to have to endure? The snapping and waves of heat stopped, and a cool breeze signaled the fiendish vixen had departed. Another cool breeze was followed by pails of frigid water shocking our bodies into total submission. I lay there unable

Leo had one more trick up her sleeveless gym dress. I had never even heard of nettle tea and had no idea what it could do to me. But it sounded sharp and I figured it would hurt. I couldn’t fathom why anyone would want to

36


put pointy things into their mouth. My group

on my heel–my “red badge of courage.” I had

resumed talking Danish, so I took my first cup

survived The Pit and the Pendulum.

without the benefit of peer counseling. Savory,

What the hell, my experience with

like how I imagine old wet hay tasted. I kept

saunagus would make a great short story. I got

picturing needle-like things sliding down my

up, went over and kissed Jasmine, then signed

gullet only to puncture my stomach. I searched

up to do it again the following day. Apparently

in vain for sugar.

shrinkage includes the brain.

There are websites devoted to the healing properties of nettle tea. Must be an acquired taste. Like raw herring. The Danes love both. And of course the national drink aquavit– which I do appreciate and needed now more than ever. I smiled a lot and raised my cup in cheers en route to find a potted plant to dispose of the tea. I lay down on a recliner, closed my eyes, and reflected on the experience. I lived through the saunagus. I did feel revitalized. Nothing like a dip in the cold sea to invigorate. And clearly I had received a huge energy kick– although at this moment I lay completely spent from the experience. No doubt my blood circulated at a more rapid pace than ever before–I assumed this was only temporary, and my blood pressure medicine would take effect next dose. I took it for granted I was toxin free—I wondered if the sauna cleaner has to wear a hazmat suit. And I’m sure my immune system hummed along at 150% as I pictured miniature nettles skewering all the bad cells in my body. I would see someone at the front desk in a few minutes about the cut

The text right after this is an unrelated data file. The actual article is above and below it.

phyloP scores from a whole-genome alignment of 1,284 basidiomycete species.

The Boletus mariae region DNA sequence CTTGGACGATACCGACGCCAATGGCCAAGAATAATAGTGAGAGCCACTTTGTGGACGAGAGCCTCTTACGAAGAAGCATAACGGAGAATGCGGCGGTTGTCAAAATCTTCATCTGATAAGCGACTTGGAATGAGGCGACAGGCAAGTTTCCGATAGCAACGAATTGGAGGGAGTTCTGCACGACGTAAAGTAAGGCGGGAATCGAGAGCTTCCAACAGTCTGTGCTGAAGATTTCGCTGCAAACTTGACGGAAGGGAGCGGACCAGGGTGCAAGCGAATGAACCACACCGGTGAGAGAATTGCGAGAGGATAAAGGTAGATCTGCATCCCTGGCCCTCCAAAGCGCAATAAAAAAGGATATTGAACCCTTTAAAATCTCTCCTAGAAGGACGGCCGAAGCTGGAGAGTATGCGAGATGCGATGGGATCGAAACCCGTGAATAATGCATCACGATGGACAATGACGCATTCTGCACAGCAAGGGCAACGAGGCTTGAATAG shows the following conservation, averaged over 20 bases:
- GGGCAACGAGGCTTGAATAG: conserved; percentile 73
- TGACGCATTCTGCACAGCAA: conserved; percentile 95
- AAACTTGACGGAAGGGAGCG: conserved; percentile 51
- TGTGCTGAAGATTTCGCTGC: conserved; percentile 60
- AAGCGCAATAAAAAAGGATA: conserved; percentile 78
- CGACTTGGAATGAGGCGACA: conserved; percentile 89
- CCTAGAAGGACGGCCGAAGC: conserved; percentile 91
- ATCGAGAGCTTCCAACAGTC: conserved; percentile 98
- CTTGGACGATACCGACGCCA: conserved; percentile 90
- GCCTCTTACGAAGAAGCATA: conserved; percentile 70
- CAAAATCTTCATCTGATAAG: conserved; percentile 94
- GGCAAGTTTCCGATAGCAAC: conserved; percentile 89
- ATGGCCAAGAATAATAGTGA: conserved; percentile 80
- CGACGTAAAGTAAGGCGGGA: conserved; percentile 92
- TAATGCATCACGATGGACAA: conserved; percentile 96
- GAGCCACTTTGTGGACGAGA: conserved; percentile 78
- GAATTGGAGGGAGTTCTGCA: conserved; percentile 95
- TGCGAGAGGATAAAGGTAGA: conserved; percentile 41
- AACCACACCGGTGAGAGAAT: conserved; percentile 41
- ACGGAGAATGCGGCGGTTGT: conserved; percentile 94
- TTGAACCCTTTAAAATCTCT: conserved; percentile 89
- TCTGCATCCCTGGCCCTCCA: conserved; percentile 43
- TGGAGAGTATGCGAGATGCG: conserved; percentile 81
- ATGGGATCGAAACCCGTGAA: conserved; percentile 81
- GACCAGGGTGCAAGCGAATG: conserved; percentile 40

37


AT THE HALFWAY MARK